Prof. Yair Lorberbaum: Looking at Halacha Through Different Prisms

Prof. Yair Lorberbaum is a scholar whose interests lie in the intersection of Halakhah (Jewish law), legal theory, and theology. In his work as a member of the

faculty at the Law School and also as an expert on Halakhah, Jewish thought, and legal theory, he mines the connections between these three fields to shed light on how to better analyze the former." Legal theory and theology are prisms through which to study Halakhah,” Prof. Lorberbaum says, adding that to approach Jewish law from these two dimensions “nurtures the way we can better understand halakhic discourse and reasoning.”


An attorney by training as well as a doctor of philosophy (summa cum laude) from the Hebrew University, Prof. Lorberbaum’s academic and philosophical perspectives make him well-suited to measure the impact of legal theory and theology on Halakhah. Legal theory is how one thinks about a legal system. A legal system talks about specific law or rules—for example, how do you create a contract? The rules tell you what to do and what not to do and whether or not you are liable.


Legal theory, on the other hand, asksconceptual and philosophical questionsabout a legal system—for example, whatis the difference between the letter ofthe law and the spirit of the law (i.e., itsreasons), a legal obligation and a moralobligation. These types of questionsare important because they sometimesimpact on how a law is applied,” he says .Important, too, is the impact of theologyon a legal system. Law — in Prof. Lorberbaum’s case Halakhah — oftenderives from religious and theologicalphilosophical conceptions. As anexample, he cites his book, Zelem Elohim Halakhah ve-Aggadah [In God’s Image: Halakhah and Aggadah], publishedin Hebrew in 2004 and winner of theprestigious Goldstein-Goren Book Awardfor 2007-2010 (the award is bestowedonce every three years to the authorof the best recent book in the field ofthought). In it, he examines how therabbis of the Mishnah and the Talmud (first through fifth centuries C.E) understood Zelem Elokim, the idea thathumanity was created in God’s image. “


"Zelem Elokim is a unique Jewish theological concept that derives from the first chapter of the Bible and became a central theological idea— and also a legal principle—within early rabbinic literature. It is the notion that the Divine Presence resides within humanity,” says Prof. Lorberbaum, who expects the English-language version of his book to be released soon. “I wanted to see how the early rabbis analyzed this idea and applied it in designing parts of Jewish law.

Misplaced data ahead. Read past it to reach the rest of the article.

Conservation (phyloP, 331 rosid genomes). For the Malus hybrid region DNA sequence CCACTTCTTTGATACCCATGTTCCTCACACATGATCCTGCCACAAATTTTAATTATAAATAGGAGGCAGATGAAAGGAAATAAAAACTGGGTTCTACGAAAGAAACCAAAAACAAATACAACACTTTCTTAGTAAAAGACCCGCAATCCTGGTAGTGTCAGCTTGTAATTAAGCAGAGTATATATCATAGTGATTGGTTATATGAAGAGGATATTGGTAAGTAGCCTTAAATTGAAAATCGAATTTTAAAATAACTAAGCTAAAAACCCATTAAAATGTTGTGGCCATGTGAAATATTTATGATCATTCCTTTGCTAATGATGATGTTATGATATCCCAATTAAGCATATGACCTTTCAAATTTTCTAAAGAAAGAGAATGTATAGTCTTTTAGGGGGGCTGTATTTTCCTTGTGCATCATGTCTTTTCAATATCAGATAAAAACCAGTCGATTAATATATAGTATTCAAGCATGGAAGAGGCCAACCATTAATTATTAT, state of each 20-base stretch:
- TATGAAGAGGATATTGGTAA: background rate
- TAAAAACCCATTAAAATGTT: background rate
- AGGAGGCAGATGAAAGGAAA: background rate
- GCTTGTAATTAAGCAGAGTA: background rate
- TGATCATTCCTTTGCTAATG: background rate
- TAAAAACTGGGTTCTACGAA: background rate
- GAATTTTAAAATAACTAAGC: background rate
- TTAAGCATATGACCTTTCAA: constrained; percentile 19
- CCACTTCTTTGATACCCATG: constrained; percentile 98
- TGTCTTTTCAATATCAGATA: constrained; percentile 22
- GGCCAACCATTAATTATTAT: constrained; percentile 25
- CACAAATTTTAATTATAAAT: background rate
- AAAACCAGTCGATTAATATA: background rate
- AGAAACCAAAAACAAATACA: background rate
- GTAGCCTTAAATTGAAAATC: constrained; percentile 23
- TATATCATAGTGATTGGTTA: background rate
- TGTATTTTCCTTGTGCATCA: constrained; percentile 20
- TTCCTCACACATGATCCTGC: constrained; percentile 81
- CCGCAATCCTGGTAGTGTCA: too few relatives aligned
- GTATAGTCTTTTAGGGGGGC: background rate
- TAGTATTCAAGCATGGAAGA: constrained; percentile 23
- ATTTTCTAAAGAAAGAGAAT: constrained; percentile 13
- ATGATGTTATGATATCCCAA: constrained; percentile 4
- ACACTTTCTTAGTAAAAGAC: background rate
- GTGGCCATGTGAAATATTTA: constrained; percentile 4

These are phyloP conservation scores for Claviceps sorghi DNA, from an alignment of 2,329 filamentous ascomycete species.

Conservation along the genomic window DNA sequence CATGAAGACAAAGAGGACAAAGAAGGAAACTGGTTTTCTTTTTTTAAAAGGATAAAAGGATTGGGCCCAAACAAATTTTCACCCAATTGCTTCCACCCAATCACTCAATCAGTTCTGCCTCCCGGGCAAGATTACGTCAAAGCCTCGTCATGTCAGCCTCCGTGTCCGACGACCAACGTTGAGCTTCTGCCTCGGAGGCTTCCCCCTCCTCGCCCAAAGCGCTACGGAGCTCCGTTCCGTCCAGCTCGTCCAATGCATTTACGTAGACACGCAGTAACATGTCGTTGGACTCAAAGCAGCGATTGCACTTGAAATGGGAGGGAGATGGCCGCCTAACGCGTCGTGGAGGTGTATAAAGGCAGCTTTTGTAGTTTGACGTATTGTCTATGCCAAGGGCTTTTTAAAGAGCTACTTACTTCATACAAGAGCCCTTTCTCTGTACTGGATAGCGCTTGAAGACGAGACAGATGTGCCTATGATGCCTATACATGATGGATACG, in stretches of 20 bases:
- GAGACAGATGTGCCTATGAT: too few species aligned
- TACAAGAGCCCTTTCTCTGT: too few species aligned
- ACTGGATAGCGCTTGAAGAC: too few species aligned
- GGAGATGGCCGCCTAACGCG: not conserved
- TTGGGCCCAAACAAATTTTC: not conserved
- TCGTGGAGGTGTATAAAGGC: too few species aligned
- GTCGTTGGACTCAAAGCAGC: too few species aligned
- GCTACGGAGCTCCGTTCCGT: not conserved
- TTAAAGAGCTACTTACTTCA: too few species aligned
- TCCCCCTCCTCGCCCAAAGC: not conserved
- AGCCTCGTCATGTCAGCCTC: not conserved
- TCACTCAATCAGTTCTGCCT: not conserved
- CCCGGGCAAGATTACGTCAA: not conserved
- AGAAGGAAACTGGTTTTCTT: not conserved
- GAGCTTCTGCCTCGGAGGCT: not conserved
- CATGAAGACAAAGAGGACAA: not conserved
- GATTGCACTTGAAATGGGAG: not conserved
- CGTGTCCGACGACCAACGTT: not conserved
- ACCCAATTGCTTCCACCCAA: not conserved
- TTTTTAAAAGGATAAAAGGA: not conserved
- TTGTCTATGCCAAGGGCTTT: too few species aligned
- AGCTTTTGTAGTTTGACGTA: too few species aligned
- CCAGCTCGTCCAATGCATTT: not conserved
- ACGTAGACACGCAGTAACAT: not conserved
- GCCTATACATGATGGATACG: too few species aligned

To see the weight they assigned to it within their world view.”  To elucidate their thinking, he turned to several areas of practice in their ancient world at-large, among them the death penalty and procreation—areas within which the concept of Zelem Elokim impacted upon Halakhah. “In the Roman world, for example, executions tended to crush the body as part of the intention to create a spectacle and to achieve deterrence. However, from the Jewish perspective, because of their notion of Divine Presence within humanity, the rabbis wanted executions to keep the body intact. They wanted no harm to come to the body—no impression left on it.”


Because of Zelem Elokim, the rabbis made strangulation, one of the four halakhically acceptable modes of execution, a main method in deathpenalty cases. More important, “in an informal way, they abolished capital punishment altogether, arguing that it harms the Divine image and may be tantamount to deicide ('diminishing the divine image'),” Prof. Lorberbaum explains. In his book he also examines the early rabbis’ perception of human beings as “images” of the Divine—“their view that God is drawn to His image, which is the human body, thus His presence thereof.” While they placed limitations on executions, in their rulings the rabbis strongly emphasized procreation because of the view that it “increases the Divine” image in the world by creating more vehicles in which to embody God’s presence.


The idea of Zelem Elokim is a theological, not legal, idea. And, yet it has many moral, legal, and halachic implications,” he sums up. A native and current resident of Jerusalem, Prof. Lorberbaum joined the Faculty of Law at Bar-Ilan in 1996, where he teaches legal theory at both the graduate and undergraduate levels He has published numerous books and articles on Jewish thought, Jewish law, and political and legal theory, and he is a frequent guest lecturer and visiting professor in the US at institutions including Benjamin N. Cardozo School of Law, University of Pennsylvania, and New York and Yale Universities.